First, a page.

Europe by Rail: 10 Scenic Train Rides You Should Take

From Switzerland’s snowy Alps to Italy’s sunny Cinque Terre, there are so many great train journeys to be had in Europe. Here are ten train trips that will have you dreaming about your next European rail adventure…

1. The Bernina Express, Switzerland to Italy

europe trains

Image credit: Hans-Rudolf Stoll

Did you know that a railway can also be a UNESCO World Heritage site? The Rhaetian Railway, running through the alps, is exactly that. This mountainous railroad network connects Switzerland to Italy and runs through a spectacular landscape of deep alpine valleys and soaring snow-capped mountains. You can soak in the scenery on The Bernina Express, a train that takes you from Chur, Davos Platz or St. Moritz in Switzerland right across the border to Tirano in Italy. Unlike the local trains on these routes, The Bernina Express has panoramic windows for the best views.

2. The Glacier Express, Switzerland

Image credit: Peter Theony

Connecting two popular mountain resorts, the Glacier Express starts in Zermatt, at the foot of the Matterhorn and travels to St. Moritz. The train ride is known as one of the world’s most scenic. Like the Bernina Express, the carriages have panoramic windows that make for some epic viewing of the Swiss mountains. Although it is called an “Express”, it is not particularly fast with a journey time of approximately eight hours. During this time the train also uses part of The Rhaetian Railway, which the shorter Bernina Express travels along.

3. The West Highland Railway, Scotland

europe trains

Image credit: IrenicRhonda

If you’ve ever watched Harry Potter you will have seen The West Highland Railway many times, with a train trundling rapidly across the impressive Glenfinnan Viaduct. In real life, it’s not called The Hogwart’s Express, but it does take travellers through some of the most magical scenery of Scotland’s Western highlands. Running from Glasgow to Fort William then on to Mallaig, your train will pass sweeping moors, lochs and rivers before reaching its destination. Regular ScotRail trains run on this line, but you can also take a trip on the Jacobite Steam Train. This goes along the Fort William to Mallaig section of the railway in the summertime.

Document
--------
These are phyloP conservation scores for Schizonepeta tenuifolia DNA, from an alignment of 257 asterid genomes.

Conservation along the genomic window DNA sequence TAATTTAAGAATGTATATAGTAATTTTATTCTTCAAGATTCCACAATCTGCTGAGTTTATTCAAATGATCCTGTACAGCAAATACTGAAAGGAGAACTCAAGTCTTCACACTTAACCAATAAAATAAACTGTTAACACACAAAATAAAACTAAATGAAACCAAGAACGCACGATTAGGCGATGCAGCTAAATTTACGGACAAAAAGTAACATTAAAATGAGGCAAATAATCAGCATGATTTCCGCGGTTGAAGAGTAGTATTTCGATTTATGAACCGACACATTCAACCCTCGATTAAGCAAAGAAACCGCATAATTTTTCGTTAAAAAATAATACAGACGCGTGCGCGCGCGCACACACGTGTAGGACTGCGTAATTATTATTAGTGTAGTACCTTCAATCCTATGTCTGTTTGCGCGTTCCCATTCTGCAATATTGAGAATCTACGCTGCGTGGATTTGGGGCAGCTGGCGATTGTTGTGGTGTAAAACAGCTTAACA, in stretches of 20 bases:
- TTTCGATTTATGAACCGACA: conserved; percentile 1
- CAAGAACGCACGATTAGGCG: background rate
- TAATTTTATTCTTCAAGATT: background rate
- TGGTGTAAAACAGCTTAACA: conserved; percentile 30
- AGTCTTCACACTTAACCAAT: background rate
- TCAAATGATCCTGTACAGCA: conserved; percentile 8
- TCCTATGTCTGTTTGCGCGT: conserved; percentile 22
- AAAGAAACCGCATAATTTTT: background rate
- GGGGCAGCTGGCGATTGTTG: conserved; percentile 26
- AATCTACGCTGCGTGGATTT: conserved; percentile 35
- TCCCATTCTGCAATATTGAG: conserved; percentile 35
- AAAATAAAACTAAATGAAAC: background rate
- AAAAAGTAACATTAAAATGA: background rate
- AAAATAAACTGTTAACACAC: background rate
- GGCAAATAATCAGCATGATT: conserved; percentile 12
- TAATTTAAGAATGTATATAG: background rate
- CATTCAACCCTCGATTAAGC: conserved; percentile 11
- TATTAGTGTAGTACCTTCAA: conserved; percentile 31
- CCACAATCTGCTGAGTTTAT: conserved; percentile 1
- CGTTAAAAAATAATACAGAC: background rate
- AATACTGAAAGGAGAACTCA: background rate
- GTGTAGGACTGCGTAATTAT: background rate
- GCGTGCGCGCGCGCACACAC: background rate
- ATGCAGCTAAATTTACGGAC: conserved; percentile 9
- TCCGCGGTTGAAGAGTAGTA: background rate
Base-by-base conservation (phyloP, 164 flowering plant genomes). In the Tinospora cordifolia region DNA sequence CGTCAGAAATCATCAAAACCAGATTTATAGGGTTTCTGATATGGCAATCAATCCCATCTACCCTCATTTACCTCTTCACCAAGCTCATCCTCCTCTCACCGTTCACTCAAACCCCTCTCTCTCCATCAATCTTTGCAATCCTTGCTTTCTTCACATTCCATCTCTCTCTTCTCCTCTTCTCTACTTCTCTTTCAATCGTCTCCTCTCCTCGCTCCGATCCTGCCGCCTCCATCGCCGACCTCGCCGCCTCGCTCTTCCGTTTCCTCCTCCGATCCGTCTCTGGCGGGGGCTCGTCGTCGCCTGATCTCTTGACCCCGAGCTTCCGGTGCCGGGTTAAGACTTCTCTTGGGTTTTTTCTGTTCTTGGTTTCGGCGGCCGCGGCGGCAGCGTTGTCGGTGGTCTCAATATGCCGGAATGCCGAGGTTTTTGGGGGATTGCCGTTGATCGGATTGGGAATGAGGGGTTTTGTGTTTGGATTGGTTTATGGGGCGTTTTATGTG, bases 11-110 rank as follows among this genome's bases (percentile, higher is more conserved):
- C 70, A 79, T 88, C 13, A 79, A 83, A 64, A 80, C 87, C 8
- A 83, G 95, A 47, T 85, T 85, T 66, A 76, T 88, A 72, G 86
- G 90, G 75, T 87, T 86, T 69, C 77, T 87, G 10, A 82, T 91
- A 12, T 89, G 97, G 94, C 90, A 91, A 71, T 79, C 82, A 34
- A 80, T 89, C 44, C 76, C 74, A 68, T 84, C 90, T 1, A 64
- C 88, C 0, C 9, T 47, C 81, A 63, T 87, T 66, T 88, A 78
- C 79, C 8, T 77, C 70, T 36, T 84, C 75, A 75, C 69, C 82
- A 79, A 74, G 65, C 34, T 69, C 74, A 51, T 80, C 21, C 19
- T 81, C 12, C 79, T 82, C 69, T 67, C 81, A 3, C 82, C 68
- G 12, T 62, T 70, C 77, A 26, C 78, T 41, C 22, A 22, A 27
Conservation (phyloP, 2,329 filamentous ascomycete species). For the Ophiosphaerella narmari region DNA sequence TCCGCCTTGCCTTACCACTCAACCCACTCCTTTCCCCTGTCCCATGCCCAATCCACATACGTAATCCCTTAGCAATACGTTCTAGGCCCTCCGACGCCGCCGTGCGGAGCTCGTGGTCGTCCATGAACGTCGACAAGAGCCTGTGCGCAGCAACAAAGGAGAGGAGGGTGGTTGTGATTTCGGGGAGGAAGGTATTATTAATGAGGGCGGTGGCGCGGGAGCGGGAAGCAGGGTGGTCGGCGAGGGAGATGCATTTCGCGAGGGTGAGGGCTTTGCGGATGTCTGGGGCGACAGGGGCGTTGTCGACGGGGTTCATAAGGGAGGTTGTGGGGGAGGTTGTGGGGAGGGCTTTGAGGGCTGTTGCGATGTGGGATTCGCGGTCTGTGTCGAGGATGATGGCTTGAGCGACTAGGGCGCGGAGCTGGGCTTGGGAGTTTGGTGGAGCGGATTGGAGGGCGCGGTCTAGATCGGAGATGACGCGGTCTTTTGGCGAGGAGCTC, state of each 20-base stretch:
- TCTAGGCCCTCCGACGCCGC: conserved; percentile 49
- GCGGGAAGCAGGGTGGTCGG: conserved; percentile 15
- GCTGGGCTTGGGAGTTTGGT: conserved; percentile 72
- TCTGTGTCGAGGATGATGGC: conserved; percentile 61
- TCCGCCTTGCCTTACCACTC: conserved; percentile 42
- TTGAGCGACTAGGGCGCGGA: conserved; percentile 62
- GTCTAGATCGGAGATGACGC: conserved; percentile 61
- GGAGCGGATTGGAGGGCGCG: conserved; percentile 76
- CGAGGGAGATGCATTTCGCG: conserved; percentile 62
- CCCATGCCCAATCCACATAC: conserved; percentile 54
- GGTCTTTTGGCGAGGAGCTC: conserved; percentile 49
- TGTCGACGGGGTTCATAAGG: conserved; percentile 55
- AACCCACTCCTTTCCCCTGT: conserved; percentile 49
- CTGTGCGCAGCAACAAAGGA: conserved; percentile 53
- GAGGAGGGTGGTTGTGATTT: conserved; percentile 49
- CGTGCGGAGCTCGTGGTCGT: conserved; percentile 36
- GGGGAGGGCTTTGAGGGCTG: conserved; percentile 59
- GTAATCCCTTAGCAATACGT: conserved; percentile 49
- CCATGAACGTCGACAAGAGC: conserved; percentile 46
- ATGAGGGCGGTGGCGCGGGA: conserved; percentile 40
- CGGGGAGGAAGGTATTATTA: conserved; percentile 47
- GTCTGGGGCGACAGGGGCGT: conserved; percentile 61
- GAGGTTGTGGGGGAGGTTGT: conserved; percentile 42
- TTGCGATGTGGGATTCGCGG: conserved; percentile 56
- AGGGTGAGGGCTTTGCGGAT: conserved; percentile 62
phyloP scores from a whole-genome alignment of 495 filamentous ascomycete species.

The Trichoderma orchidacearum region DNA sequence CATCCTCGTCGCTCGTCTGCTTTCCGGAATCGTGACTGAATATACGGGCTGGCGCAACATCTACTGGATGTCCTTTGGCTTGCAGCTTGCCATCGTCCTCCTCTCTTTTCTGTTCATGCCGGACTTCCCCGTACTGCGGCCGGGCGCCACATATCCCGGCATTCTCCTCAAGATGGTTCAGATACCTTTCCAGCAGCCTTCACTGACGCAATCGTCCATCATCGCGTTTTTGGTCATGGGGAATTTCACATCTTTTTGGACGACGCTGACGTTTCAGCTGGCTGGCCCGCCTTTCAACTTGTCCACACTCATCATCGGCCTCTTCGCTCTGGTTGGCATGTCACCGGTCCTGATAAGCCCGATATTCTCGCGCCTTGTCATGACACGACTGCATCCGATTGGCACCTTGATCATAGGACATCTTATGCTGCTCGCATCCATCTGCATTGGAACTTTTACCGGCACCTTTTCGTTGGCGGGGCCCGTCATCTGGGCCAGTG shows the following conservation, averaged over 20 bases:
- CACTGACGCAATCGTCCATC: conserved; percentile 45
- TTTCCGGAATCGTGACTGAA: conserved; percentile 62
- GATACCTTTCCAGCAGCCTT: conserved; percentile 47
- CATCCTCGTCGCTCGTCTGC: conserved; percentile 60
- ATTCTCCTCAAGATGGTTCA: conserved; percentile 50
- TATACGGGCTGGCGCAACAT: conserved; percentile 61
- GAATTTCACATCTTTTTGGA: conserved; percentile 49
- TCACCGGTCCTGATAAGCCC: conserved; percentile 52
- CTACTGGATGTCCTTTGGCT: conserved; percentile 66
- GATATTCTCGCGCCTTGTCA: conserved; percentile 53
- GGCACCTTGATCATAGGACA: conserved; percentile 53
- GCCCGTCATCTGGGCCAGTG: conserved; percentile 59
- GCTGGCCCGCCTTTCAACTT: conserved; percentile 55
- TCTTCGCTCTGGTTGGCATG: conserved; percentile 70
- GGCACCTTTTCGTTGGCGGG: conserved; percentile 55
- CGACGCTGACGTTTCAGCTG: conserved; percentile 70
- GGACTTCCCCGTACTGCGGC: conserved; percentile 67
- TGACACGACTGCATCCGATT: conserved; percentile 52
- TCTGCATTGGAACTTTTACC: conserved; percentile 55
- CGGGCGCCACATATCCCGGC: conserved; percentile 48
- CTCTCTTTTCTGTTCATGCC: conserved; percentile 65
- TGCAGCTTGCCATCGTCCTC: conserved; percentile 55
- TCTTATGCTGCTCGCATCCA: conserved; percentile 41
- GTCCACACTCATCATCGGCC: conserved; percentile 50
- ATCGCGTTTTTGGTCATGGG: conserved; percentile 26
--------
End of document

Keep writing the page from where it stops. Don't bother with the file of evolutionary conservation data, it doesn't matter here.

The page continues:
4. The Bergen Railway, Norway

europe trains

Image credit: Roberto Maldeno

The Bergen Railway is a scenic seven-hour journey linking Oslo to Bergen. Along the way, you’ll have the chance to see some of Norway’s most beautiful natural landscapes. Many visitors choose to stop before Bergen at Myrdal Station. From here they connect to the popular Flåm Railway. The Flåm train is one of the world’s steepest on a regular track, starting from a high plateau at Myrdal then travelling down a valley to the village of Flåm. A boat can then be taken from Flåm, which cruises through the fjords before reaching Bergen. Both the straight route from Oslo to Bergen or the latter detour offer spectacular views.

5. The Cinque Terre Express, Italy

You can get to any of the five charming villages of Cinque Terre easily by train. The line connects Levanto to La Spezia Station and many of the trains stop at each of the five villages. Hiking is popular in the area. It is possible to follow trails from one village to another on foot and you can combine this with short train rides rather than walking between every village. By train it only takes a few minutes between each stop, making it a quick and convenient way to help you explore this pretty area of the Italian coastline.